I visited Alison earlier this summer. We'd stopped talking about work by then. Instead, we leaned back on another shared constant: our animals. We took a walk to see some ducks she had grown fond of, and coming back from visiting the ducks, we started talking about our favorite animals. Many of them are gone, and we got onto the topic of Philip Pullman's His Dark Materials series, which describes people who lose their animal companions as "severed." In one of the books, these people reunite with their animals after they die. (Right now, I am imagining Alison telling me I am veering too close to plot summary.)

Anyway, Alison said she liked that idea, and while I also liked the thought that she'd see Baxter again—that somehow, Baxter was waiting for her, chin on paws—it was all too much for me and I started to cry. Alison cried too, and we walked along like that, two crying people, for a little while. I said something else about the Dark Materials series. Alison listened. Then she said, slowly, "But, you know, there are some pretty serious problems with those books. The women in them, that mother. . ."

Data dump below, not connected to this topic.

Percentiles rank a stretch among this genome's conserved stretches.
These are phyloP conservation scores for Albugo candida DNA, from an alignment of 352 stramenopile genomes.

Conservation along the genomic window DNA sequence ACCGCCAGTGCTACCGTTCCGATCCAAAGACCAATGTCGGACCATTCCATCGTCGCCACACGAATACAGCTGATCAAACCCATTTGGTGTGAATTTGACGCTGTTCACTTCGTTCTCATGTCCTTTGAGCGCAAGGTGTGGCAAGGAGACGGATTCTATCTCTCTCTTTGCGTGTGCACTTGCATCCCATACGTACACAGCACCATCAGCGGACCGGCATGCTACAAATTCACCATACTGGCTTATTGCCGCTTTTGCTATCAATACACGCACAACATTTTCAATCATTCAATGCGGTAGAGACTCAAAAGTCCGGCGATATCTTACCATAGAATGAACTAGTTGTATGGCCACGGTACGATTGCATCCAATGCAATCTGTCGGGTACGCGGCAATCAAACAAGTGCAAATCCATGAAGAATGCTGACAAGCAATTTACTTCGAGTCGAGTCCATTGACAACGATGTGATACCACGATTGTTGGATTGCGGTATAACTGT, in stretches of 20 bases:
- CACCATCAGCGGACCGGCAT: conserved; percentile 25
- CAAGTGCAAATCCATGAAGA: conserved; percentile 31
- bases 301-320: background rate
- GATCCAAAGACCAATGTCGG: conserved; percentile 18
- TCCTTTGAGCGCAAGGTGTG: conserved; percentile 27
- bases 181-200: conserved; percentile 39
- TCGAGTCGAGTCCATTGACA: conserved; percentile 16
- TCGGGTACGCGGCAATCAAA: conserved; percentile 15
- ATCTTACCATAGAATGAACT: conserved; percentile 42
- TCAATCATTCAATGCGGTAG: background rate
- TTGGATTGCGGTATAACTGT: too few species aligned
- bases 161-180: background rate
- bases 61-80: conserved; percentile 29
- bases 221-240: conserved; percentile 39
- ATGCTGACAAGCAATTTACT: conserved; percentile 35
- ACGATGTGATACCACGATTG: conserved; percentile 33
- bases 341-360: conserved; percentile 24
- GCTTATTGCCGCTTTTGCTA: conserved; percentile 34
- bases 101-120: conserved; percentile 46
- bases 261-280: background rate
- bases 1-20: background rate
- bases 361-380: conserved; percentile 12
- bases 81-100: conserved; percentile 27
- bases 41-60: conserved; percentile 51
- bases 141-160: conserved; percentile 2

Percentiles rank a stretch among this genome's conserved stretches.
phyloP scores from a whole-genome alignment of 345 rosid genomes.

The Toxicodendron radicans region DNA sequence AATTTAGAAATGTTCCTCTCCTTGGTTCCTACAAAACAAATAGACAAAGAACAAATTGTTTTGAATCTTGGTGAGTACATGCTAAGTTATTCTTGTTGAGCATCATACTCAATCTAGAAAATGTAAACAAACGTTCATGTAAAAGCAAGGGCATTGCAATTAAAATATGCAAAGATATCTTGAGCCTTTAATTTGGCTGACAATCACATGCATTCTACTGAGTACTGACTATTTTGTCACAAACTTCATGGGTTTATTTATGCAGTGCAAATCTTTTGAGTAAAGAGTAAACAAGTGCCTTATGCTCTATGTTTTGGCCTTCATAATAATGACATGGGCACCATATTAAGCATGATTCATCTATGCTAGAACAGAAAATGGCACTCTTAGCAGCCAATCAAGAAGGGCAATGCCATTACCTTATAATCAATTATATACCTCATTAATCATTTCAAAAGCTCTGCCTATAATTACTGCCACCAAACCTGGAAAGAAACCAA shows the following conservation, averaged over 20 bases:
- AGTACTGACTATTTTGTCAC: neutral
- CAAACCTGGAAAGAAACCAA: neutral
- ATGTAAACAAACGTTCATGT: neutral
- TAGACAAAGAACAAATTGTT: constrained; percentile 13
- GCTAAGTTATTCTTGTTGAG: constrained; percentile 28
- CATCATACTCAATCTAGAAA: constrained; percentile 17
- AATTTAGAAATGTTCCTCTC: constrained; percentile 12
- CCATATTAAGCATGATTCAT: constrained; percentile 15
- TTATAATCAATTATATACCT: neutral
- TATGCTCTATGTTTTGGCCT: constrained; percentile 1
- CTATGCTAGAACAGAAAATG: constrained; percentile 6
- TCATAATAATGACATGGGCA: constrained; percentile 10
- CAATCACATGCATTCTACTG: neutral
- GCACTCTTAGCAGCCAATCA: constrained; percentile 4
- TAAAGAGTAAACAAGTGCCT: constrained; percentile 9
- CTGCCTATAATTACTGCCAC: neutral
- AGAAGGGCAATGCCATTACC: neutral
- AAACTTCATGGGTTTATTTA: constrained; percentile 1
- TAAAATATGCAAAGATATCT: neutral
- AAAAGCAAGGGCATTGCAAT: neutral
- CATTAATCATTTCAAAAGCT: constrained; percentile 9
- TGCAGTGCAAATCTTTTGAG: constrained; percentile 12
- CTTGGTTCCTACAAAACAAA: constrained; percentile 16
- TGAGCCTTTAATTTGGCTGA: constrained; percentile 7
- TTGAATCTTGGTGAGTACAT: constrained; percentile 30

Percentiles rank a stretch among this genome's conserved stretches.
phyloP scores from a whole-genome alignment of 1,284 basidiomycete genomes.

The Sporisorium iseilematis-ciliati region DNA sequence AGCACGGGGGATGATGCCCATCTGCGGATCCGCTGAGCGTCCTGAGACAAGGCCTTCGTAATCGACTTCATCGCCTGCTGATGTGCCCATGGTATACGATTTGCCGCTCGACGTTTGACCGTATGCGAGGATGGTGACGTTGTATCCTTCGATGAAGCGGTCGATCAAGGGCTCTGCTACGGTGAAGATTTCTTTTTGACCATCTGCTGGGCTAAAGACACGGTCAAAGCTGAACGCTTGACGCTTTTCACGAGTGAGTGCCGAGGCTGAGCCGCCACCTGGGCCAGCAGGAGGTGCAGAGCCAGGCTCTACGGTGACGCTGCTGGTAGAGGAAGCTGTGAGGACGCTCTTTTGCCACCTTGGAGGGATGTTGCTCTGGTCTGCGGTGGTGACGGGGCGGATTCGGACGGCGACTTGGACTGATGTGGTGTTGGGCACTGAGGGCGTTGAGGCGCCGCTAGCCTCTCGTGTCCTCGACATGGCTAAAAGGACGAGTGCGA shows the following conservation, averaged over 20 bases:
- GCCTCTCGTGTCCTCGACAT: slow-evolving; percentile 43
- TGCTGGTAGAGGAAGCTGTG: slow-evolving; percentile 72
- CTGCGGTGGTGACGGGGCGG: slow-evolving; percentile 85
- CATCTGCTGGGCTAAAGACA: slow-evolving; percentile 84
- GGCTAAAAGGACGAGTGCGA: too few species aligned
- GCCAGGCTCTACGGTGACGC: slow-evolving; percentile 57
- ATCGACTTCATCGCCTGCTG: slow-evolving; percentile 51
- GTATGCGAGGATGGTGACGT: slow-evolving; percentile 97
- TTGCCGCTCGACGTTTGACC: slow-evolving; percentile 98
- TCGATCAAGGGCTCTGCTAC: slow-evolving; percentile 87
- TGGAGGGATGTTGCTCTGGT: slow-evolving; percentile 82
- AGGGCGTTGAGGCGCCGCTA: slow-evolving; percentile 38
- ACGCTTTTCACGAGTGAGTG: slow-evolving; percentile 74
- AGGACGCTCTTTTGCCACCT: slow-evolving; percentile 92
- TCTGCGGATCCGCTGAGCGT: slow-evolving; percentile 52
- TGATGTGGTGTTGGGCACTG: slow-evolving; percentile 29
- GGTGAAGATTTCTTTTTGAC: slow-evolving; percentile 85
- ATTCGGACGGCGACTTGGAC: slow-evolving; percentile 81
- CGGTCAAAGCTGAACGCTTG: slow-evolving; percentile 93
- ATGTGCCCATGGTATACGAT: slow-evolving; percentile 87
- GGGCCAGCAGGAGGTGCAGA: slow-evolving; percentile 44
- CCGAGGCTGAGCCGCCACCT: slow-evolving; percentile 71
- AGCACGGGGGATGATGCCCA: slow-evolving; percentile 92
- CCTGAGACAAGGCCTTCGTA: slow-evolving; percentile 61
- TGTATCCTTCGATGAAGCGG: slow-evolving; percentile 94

Alison was a scholar to the very end. She wouldn't simplify and she wouldn't boil down. She could love the quote—cry over it--and still see its problems, turn the text over in her mind, consider all the angles, refuse to commit to one. I laughed, standing in the hot street, holding onto her arm, my tears falling, and Alison laughed, too.

She's always been ahead of me.

I miss her so much.  

Thursday, August 18, 2016

Additional Information about the Funeral

Brian here, with information for those attending Alison's funeral tomorrow at the Unitarian Church in Charleston (4 Archdale St.), or hoping to watch online. 

Parking.  Folks attending the funeral have the option to park at the Queen Street parking garage or the Majestic Square garage, where normal parking charges will apply.  Those affiliated with the College of Charleston may choose to walk the short distance from campus.  There is no parking available at the church.  Additional parking questions should be addressed to church staff.